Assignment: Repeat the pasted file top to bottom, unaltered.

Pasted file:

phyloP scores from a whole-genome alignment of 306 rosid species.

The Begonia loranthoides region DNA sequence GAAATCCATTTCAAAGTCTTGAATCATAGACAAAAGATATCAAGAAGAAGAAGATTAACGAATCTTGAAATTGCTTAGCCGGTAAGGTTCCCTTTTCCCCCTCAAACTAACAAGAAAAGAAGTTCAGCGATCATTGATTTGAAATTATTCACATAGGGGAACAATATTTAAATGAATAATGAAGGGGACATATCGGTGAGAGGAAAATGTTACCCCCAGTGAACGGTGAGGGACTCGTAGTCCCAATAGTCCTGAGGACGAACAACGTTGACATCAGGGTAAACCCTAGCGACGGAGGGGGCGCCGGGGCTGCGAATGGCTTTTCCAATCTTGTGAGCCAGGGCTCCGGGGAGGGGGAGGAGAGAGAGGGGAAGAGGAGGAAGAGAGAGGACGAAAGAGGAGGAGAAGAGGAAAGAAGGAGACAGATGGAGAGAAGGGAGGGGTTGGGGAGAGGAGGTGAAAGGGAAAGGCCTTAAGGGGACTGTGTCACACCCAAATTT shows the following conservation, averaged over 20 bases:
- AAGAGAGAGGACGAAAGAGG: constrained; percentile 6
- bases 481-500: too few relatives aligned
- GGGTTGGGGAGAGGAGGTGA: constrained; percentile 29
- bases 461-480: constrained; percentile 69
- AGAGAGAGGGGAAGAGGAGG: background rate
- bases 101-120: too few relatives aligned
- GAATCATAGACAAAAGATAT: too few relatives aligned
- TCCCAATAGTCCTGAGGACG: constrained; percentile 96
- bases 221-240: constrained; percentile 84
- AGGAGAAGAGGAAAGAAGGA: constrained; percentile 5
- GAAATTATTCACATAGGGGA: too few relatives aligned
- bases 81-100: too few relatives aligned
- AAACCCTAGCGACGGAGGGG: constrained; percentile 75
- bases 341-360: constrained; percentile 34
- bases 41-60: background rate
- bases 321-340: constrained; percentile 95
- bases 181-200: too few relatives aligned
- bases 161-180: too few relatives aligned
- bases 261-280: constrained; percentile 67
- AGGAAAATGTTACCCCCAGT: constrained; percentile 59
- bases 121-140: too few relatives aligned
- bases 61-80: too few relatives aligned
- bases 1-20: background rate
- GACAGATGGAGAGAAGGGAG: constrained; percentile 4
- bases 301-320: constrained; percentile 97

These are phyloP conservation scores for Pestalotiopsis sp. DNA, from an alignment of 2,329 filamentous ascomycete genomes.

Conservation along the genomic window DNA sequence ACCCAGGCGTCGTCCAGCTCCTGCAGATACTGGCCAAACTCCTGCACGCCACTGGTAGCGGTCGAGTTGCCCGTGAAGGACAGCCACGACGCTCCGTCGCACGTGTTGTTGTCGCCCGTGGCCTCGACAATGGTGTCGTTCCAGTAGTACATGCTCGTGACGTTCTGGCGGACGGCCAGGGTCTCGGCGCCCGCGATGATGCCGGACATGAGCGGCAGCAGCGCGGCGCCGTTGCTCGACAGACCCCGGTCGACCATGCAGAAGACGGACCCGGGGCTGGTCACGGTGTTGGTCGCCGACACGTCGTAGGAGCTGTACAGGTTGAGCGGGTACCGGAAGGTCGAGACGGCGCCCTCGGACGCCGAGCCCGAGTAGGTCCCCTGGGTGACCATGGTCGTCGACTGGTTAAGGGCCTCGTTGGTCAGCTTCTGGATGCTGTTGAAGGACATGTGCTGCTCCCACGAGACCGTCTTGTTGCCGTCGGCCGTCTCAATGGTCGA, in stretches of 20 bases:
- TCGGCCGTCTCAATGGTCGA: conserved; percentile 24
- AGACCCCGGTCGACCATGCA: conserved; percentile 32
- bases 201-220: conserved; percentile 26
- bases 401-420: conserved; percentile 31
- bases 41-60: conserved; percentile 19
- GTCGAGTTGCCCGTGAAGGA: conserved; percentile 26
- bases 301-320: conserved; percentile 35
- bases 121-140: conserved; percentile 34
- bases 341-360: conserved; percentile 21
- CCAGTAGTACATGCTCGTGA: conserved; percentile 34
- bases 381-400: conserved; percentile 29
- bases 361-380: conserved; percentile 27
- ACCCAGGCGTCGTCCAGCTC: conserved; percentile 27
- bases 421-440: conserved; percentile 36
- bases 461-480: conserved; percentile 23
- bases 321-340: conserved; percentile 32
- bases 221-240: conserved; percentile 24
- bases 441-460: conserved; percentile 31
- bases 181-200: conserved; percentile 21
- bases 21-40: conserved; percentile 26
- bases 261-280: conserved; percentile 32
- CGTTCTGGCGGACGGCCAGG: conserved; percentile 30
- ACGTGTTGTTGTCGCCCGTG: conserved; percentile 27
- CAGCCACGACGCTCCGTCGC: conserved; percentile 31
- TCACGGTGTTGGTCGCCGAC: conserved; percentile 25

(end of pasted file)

phyloP scores from a whole-genome alignment of 306 rosid species.

The Begonia loranthoides region DNA sequence GAAATCCATTTCAAAGTCTTGAATCATAGACAAAAGATATCAAGAAGAAGAAGATTAACGAATCTTGAAATTGCTTAGCCGGTAAGGTTCCCTTTTCCCCCTCAAACTAACAAGAAAAGAAGTTCAGCGATCATTGATTTGAAATTATTCACATAGGGGAACAATATTTAAATGAATAATGAAGGGGACATATCGGTGAGAGGAAAATGTTACCCCCAGTGAACGGTGAGGGACTCGTAGTCCCAATAGTCCTGAGGACGAACAACGTTGACATCAGGGTAAACCCTAGCGACGGAGGGGGCGCCGGGGCTGCGAATGGCTTTTCCAATCTTGTGAGCCAGGGCTCCGGGGAGGGGGAGGAGAGAGAGGGGAAGAGGAGGAAGAGAGAGGACGAAAGAGGAGGAGAAGAGGAAAGAAGGAGACAGATGGAGAGAAGGGAGGGGTTGGGGAGAGGAGGTGAAAGGGAAAGGCCTTAAGGGGACTGTGTCACACCCAAATTT shows the following conservation, averaged over 20 bases:
- AAGAGAGAGGACGAAAGAGG: constrained; percentile 6
- bases 481-500: too few relatives aligned
- GGGTTGGGGAGAGGAGGTGA: constrained; percentile 29
- bases 461-480: constrained; percentile 69
- AGAGAGAGGGGAAGAGGAGG: background rate
- bases 101-120: too few relatives aligned
- GAATCATAGACAAAAGATAT: too few relatives aligned
- TCCCAATAGTCCTGAGGACG: constrained; percentile 96
- bases 221-240: constrained; percentile 84
- AGGAGAAGAGGAAAGAAGGA: constrained; percentile 5
- GAAATTATTCACATAGGGGA: too few relatives aligned
- bases 81-100: too few relatives aligned
- AAACCCTAGCGACGGAGGGG: constrained; percentile 75
- bases 341-360: constrained; percentile 34
- bases 41-60: background rate
- bases 321-340: constrained; percentile 95
- bases 181-200: too few relatives aligned
- bases 161-180: too few relatives aligned
- bases 261-280: constrained; percentile 67
- AGGAAAATGTTACCCCCAGT: constrained; percentile 59
- bases 121-140: too few relatives aligned
- bases 61-80: too few relatives aligned
- bases 1-20: background rate
- GACAGATGGAGAGAAGGGAG: constrained; percentile 4
- bases 301-320: constrained; percentile 97

These are phyloP conservation scores for Pestalotiopsis sp. DNA, from an alignment of 2,329 filamentous ascomycete genomes.

Conservation along the genomic window DNA sequence ACCCAGGCGTCGTCCAGCTCCTGCAGATACTGGCCAAACTCCTGCACGCCACTGGTAGCGGTCGAGTTGCCCGTGAAGGACAGCCACGACGCTCCGTCGCACGTGTTGTTGTCGCCCGTGGCCTCGACAATGGTGTCGTTCCAGTAGTACATGCTCGTGACGTTCTGGCGGACGGCCAGGGTCTCGGCGCCCGCGATGATGCCGGACATGAGCGGCAGCAGCGCGGCGCCGTTGCTCGACAGACCCCGGTCGACCATGCAGAAGACGGACCCGGGGCTGGTCACGGTGTTGGTCGCCGACACGTCGTAGGAGCTGTACAGGTTGAGCGGGTACCGGAAGGTCGAGACGGCGCCCTCGGACGCCGAGCCCGAGTAGGTCCCCTGGGTGACCATGGTCGTCGACTGGTTAAGGGCCTCGTTGGTCAGCTTCTGGATGCTGTTGAAGGACATGTGCTGCTCCCACGAGACCGTCTTGTTGCCGTCGGCCGTCTCAATGGTCGA, in stretches of 20 bases:
- TCGGCCGTCTCAATGGTCGA: conserved; percentile 24
- AGACCCCGGTCGACCATGCA: conserved; percentile 32
- bases 201-220: conserved; percentile 26
- bases 401-420: conserved; percentile 31
- bases 41-60: conserved; percentile 19
- GTCGAGTTGCCCGTGAAGGA: conserved; percentile 26
- bases 301-320: conserved; percentile 35
- bases 121-140: conserved; percentile 34
- bases 341-360: conserved; percentile 21
- CCAGTAGTACATGCTCGTGA: conserved; percentile 34
- bases 381-400: conserved; percentile 29
- bases 361-380: conserved; percentile 27
- ACCCAGGCGTCGTCCAGCTC: conserved; percentile 27
- bases 421-440: conserved; percentile 36
- bases 461-480: conserved; percentile 23
- bases 321-340: conserved; percentile 32
- bases 221-240: conserved; percentile 24
- bases 441-460: conserved; percentile 31
- bases 181-200: conserved; percentile 21
- bases 21-40: conserved; percentile 26
- bases 261-280: conserved; percentile 32
- CGTTCTGGCGGACGGCCAGG: conserved; percentile 30
- ACGTGTTGTTGTCGCCCGTG: conserved; percentile 27
- CAGCCACGACGCTCCGTCGC: conserved; percentile 31
- TCACGGTGTTGGTCGCCGAC: conserved; percentile 25